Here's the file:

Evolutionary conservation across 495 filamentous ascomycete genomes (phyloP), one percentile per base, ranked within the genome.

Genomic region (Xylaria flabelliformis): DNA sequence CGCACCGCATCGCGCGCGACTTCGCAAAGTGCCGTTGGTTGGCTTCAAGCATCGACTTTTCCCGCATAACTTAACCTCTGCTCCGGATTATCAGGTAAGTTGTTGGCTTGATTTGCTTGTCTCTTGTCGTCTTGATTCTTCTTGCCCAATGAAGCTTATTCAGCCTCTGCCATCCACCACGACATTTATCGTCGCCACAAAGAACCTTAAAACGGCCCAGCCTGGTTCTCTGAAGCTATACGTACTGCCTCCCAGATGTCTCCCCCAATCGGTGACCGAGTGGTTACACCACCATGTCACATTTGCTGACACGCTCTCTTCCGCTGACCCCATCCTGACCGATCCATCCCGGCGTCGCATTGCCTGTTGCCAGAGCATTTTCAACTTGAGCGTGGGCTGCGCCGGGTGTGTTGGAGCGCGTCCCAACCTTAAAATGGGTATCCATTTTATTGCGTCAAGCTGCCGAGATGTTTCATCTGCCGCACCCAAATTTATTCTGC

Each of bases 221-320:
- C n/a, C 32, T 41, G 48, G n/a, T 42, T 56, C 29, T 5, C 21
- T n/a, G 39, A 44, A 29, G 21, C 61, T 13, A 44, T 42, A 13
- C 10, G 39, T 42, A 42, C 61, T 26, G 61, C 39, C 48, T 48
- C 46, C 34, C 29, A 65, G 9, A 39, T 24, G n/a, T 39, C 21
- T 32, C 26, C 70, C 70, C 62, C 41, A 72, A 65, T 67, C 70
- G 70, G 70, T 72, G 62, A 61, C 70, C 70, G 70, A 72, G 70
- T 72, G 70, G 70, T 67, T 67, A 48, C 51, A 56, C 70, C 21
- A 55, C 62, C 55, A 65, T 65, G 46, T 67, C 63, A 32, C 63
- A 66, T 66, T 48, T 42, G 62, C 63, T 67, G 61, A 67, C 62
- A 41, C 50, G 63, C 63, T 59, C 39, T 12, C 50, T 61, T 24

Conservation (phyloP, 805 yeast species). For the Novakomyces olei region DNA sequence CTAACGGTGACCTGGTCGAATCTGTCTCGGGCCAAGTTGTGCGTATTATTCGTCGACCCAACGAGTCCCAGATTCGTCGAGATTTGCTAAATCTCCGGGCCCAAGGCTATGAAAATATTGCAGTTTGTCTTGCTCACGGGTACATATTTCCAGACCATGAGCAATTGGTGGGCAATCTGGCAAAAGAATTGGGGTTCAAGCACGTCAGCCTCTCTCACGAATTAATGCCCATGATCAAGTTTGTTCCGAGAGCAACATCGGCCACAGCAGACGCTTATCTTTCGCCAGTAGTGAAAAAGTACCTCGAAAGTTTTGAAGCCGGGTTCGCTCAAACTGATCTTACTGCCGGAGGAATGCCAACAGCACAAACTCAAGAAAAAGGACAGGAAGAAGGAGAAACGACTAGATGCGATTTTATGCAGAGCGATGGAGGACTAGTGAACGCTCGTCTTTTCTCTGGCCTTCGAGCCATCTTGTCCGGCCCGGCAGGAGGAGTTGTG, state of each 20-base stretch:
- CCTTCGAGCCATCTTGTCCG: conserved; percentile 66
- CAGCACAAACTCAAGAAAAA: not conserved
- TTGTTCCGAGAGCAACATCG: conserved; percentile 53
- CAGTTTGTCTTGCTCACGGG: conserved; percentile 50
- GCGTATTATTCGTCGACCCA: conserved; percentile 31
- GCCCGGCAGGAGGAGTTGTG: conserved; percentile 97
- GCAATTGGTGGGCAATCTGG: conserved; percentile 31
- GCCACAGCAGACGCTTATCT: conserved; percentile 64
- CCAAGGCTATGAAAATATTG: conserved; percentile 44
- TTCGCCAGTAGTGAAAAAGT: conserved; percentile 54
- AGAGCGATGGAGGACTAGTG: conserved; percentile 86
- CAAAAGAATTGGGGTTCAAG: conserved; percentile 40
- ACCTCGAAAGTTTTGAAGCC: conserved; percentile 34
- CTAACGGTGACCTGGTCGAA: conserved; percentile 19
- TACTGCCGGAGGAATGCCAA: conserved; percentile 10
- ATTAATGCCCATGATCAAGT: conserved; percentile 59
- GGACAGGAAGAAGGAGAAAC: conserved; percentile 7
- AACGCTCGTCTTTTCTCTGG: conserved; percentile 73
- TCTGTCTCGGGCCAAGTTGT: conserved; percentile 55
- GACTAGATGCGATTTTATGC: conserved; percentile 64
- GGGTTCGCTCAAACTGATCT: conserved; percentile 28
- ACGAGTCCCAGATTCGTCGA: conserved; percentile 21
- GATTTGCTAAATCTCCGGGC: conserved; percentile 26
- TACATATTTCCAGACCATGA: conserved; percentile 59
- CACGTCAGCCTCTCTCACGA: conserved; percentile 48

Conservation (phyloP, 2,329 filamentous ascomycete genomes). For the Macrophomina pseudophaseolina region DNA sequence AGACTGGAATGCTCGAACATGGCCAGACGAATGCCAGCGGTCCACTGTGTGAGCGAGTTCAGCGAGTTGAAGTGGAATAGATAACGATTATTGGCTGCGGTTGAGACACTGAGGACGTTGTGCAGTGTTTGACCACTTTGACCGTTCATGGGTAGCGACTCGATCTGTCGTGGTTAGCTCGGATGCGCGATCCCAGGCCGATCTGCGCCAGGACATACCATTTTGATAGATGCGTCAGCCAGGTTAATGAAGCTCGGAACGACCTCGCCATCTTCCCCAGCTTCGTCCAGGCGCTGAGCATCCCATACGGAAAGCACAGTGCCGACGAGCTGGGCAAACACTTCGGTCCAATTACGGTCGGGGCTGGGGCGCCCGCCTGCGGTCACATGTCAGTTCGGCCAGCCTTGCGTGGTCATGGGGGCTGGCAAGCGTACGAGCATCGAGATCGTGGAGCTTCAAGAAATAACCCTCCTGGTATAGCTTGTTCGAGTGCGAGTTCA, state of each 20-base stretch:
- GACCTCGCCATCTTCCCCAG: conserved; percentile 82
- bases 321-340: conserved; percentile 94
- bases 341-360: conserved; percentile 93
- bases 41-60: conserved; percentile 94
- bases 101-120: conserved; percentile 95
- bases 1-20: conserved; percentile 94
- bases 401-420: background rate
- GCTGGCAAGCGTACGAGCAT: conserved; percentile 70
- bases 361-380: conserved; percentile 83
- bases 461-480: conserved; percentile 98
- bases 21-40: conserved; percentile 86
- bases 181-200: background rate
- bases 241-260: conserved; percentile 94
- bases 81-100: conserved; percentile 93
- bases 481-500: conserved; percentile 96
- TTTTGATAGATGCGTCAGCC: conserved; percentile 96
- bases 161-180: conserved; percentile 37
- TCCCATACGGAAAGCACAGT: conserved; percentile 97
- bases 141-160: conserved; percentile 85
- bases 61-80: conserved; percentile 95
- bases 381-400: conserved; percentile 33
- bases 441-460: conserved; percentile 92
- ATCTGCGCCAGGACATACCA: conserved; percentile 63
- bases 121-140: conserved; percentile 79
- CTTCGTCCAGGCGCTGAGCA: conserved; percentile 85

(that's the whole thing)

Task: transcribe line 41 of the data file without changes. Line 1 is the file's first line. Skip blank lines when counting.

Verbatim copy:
- GACCTCGCCATCTTCCCCAG: conserved; percentile 82